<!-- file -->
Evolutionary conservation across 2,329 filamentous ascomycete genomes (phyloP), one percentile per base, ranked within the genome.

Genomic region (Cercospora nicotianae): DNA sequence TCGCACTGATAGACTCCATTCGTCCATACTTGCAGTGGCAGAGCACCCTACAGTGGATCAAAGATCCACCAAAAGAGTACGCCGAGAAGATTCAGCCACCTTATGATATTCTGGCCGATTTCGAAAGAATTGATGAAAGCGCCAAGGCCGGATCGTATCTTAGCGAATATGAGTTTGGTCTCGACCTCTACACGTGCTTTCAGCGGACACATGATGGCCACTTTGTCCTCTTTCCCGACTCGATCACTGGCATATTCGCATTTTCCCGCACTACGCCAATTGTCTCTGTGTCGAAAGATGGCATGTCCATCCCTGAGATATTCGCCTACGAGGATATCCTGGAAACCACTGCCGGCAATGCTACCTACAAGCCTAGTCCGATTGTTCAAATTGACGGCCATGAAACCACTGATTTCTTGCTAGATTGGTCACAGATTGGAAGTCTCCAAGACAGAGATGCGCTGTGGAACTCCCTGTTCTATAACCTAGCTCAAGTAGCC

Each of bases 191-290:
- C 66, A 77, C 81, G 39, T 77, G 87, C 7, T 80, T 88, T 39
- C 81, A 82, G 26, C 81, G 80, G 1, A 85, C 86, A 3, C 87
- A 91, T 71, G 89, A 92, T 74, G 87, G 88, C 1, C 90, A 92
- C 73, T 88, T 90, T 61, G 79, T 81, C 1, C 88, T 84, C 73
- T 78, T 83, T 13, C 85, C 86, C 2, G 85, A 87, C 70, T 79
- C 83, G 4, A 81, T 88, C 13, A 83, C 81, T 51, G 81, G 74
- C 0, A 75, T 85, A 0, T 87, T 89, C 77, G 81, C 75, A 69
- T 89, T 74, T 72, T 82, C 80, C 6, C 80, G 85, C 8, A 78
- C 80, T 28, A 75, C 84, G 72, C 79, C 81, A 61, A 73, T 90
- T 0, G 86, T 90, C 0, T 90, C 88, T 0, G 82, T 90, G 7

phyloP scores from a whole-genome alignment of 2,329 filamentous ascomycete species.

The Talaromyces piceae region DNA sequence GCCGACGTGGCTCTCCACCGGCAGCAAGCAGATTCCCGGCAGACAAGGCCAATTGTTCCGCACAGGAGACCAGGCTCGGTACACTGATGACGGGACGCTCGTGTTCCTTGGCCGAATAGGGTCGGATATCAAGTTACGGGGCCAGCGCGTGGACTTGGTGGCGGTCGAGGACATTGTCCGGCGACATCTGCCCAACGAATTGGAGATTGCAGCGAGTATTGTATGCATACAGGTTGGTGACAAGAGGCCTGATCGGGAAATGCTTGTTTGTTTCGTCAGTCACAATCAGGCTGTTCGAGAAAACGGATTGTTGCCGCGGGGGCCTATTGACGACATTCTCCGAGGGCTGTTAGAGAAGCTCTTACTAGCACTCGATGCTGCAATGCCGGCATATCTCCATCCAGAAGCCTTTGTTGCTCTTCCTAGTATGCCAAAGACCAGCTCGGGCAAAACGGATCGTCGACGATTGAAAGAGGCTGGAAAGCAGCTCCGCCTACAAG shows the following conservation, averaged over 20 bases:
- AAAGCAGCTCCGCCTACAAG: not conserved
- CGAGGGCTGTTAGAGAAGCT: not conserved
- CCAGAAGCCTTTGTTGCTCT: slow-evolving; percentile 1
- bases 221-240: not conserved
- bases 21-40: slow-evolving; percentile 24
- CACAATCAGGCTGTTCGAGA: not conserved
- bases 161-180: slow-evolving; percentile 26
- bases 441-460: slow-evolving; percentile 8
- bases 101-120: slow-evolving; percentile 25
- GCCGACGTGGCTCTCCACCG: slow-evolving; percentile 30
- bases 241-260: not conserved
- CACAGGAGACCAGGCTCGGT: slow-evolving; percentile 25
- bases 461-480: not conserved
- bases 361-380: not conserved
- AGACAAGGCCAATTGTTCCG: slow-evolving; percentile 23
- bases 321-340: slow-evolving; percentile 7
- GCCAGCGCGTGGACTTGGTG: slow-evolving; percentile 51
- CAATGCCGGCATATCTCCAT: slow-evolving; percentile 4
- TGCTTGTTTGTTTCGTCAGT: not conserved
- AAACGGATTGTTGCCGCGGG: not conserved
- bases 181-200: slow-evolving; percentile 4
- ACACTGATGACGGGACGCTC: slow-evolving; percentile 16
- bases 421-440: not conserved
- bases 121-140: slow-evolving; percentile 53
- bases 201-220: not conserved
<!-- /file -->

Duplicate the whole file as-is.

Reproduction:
Evolutionary conservation across 2,329 filamentous ascomycete genomes (phyloP), one percentile per base, ranked within the genome.

Genomic region (Cercospora nicotianae): DNA sequence TCGCACTGATAGACTCCATTCGTCCATACTTGCAGTGGCAGAGCACCCTACAGTGGATCAAAGATCCACCAAAAGAGTACGCCGAGAAGATTCAGCCACCTTATGATATTCTGGCCGATTTCGAAAGAATTGATGAAAGCGCCAAGGCCGGATCGTATCTTAGCGAATATGAGTTTGGTCTCGACCTCTACACGTGCTTTCAGCGGACACATGATGGCCACTTTGTCCTCTTTCCCGACTCGATCACTGGCATATTCGCATTTTCCCGCACTACGCCAATTGTCTCTGTGTCGAAAGATGGCATGTCCATCCCTGAGATATTCGCCTACGAGGATATCCTGGAAACCACTGCCGGCAATGCTACCTACAAGCCTAGTCCGATTGTTCAAATTGACGGCCATGAAACCACTGATTTCTTGCTAGATTGGTCACAGATTGGAAGTCTCCAAGACAGAGATGCGCTGTGGAACTCCCTGTTCTATAACCTAGCTCAAGTAGCC

Each of bases 191-290:
- C 66, A 77, C 81, G 39, T 77, G 87, C 7, T 80, T 88, T 39
- C 81, A 82, G 26, C 81, G 80, G 1, A 85, C 86, A 3, C 87
- A 91, T 71, G 89, A 92, T 74, G 87, G 88, C 1, C 90, A 92
- C 73, T 88, T 90, T 61, G 79, T 81, C 1, C 88, T 84, C 73
- T 78, T 83, T 13, C 85, C 86, C 2, G 85, A 87, C 70, T 79
- C 83, G 4, A 81, T 88, C 13, A 83, C 81, T 51, G 81, G 74
- C 0, A 75, T 85, A 0, T 87, T 89, C 77, G 81, C 75, A 69
- T 89, T 74, T 72, T 82, C 80, C 6, C 80, G 85, C 8, A 78
- C 80, T 28, A 75, C 84, G 72, C 79, C 81, A 61, A 73, T 90
- T 0, G 86, T 90, C 0, T 90, C 88, T 0, G 82, T 90, G 7

phyloP scores from a whole-genome alignment of 2,329 filamentous ascomycete species.

The Talaromyces piceae region DNA sequence GCCGACGTGGCTCTCCACCGGCAGCAAGCAGATTCCCGGCAGACAAGGCCAATTGTTCCGCACAGGAGACCAGGCTCGGTACACTGATGACGGGACGCTCGTGTTCCTTGGCCGAATAGGGTCGGATATCAAGTTACGGGGCCAGCGCGTGGACTTGGTGGCGGTCGAGGACATTGTCCGGCGACATCTGCCCAACGAATTGGAGATTGCAGCGAGTATTGTATGCATACAGGTTGGTGACAAGAGGCCTGATCGGGAAATGCTTGTTTGTTTCGTCAGTCACAATCAGGCTGTTCGAGAAAACGGATTGTTGCCGCGGGGGCCTATTGACGACATTCTCCGAGGGCTGTTAGAGAAGCTCTTACTAGCACTCGATGCTGCAATGCCGGCATATCTCCATCCAGAAGCCTTTGTTGCTCTTCCTAGTATGCCAAAGACCAGCTCGGGCAAAACGGATCGTCGACGATTGAAAGAGGCTGGAAAGCAGCTCCGCCTACAAG shows the following conservation, averaged over 20 bases:
- AAAGCAGCTCCGCCTACAAG: not conserved
- CGAGGGCTGTTAGAGAAGCT: not conserved
- CCAGAAGCCTTTGTTGCTCT: slow-evolving; percentile 1
- bases 221-240: not conserved
- bases 21-40: slow-evolving; percentile 24
- CACAATCAGGCTGTTCGAGA: not conserved
- bases 161-180: slow-evolving; percentile 26
- bases 441-460: slow-evolving; percentile 8
- bases 101-120: slow-evolving; percentile 25
- GCCGACGTGGCTCTCCACCG: slow-evolving; percentile 30
- bases 241-260: not conserved
- CACAGGAGACCAGGCTCGGT: slow-evolving; percentile 25
- bases 461-480: not conserved
- bases 361-380: not conserved
- AGACAAGGCCAATTGTTCCG: slow-evolving; percentile 23
- bases 321-340: slow-evolving; percentile 7
- GCCAGCGCGTGGACTTGGTG: slow-evolving; percentile 51
- CAATGCCGGCATATCTCCAT: slow-evolving; percentile 4
- TGCTTGTTTGTTTCGTCAGT: not conserved
- AAACGGATTGTTGCCGCGGG: not conserved
- bases 181-200: slow-evolving; percentile 4
- ACACTGATGACGGGACGCTC: slow-evolving; percentile 16
- bases 421-440: not conserved
- bases 121-140: slow-evolving; percentile 53
- bases 201-220: not conserved